Verse > John Donne > The Poems of John Donne
John Donne (1572–1631).  The Poems of John Donne.  1896.
Songs and Sonnets
The Broken Heart
HE is stark mad, whoever says,
  That he hath been in love an hour,
Yet not that love so soon decays,
  But that it can ten in less space devour;
Who will believe me, if I swear        5
That I have had the plague a year?
  Who would not laugh at me, if I should say
  I saw a flash 1 of powder burn a day?
Ah, what a trifle is a heart,
  If once into love’s hands it come!        10
All other griefs allow a part
  To other griefs, and ask themselves but some;
They come to us, but us love draws;
He swallows us and never chaws;
  By him, as by chain’d shot, whole ranks do die;        15
  He is the tyrant pike, our hearts the fry. 2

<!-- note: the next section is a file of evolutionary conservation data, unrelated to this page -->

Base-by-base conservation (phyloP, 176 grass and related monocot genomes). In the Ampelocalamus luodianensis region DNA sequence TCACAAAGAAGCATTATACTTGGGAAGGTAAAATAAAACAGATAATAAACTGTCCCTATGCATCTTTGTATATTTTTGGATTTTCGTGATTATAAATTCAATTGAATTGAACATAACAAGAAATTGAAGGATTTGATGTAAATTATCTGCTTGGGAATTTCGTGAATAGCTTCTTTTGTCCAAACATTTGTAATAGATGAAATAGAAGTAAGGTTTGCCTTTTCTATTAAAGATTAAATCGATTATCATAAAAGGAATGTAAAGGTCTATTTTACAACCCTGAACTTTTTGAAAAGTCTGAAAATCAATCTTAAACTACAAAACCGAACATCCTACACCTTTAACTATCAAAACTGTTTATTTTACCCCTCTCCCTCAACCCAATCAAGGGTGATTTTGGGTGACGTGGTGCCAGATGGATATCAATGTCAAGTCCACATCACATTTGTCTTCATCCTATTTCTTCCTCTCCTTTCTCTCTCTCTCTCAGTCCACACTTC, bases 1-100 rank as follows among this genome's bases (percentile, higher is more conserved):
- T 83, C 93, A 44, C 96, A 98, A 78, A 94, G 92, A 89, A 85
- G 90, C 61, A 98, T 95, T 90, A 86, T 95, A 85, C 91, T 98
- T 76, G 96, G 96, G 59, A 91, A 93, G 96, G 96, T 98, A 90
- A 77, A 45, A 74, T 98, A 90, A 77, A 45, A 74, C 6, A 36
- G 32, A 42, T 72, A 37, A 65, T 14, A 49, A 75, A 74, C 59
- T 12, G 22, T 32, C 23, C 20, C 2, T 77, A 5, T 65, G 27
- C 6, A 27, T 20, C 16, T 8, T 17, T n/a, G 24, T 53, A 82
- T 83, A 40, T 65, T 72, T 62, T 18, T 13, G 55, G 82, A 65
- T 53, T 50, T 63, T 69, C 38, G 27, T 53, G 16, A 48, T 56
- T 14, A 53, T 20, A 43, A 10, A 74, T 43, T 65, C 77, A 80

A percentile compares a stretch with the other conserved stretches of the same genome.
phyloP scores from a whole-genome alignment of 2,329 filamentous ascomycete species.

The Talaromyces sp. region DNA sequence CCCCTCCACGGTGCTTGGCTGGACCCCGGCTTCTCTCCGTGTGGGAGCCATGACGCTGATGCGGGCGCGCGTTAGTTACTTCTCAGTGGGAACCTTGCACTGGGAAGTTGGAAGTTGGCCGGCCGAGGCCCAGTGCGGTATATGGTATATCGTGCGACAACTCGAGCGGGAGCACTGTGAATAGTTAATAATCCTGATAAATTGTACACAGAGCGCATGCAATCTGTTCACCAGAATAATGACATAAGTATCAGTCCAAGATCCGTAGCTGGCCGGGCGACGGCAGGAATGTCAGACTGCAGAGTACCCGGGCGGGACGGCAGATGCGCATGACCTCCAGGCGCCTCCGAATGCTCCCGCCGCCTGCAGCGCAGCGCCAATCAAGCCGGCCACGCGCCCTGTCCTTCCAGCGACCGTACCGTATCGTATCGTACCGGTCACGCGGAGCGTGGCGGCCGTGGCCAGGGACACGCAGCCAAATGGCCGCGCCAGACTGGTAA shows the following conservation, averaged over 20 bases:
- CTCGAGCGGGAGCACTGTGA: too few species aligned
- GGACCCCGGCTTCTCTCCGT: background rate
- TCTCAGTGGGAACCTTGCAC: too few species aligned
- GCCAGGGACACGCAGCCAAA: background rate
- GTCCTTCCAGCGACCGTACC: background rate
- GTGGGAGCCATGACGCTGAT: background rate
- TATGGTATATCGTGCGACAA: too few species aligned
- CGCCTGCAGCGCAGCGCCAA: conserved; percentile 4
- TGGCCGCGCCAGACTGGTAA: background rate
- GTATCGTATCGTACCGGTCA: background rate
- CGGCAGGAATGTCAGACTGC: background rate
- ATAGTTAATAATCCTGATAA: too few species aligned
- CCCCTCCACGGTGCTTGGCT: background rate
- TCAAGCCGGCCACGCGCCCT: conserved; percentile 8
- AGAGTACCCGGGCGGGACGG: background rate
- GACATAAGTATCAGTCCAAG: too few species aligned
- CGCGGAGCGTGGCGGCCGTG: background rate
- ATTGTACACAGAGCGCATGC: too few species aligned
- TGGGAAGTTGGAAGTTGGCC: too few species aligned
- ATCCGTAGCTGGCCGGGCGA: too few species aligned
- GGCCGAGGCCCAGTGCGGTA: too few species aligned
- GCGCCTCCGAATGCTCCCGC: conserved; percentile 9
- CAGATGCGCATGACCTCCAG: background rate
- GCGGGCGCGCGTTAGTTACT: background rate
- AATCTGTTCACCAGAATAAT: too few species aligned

If ’twere not so, what did become
  Of my heart when I first saw thee?
I brought a heart into the room,
  But from the room I carried none with me.        20
If it had gone to thee, I know
Mine would have taught thine heart to show
  More pity unto me; but Love, alas!
  At one first blow did shiver it as glass.
Yet nothing can to nothing fall,        25
  Nor any place be empty quite;
Therefore I think my breast hath all
  Those pieces still, though they be not unite;
And now, as broken glasses show
A hundred lesser faces, so        30
  My rags of heart can like, wish, and adore,
  But after one such love, can love no more.
Note 1. l. 8. So 1635; 1633, flask [back]
Note 2. l. 16. 1669, and we the fry [back]

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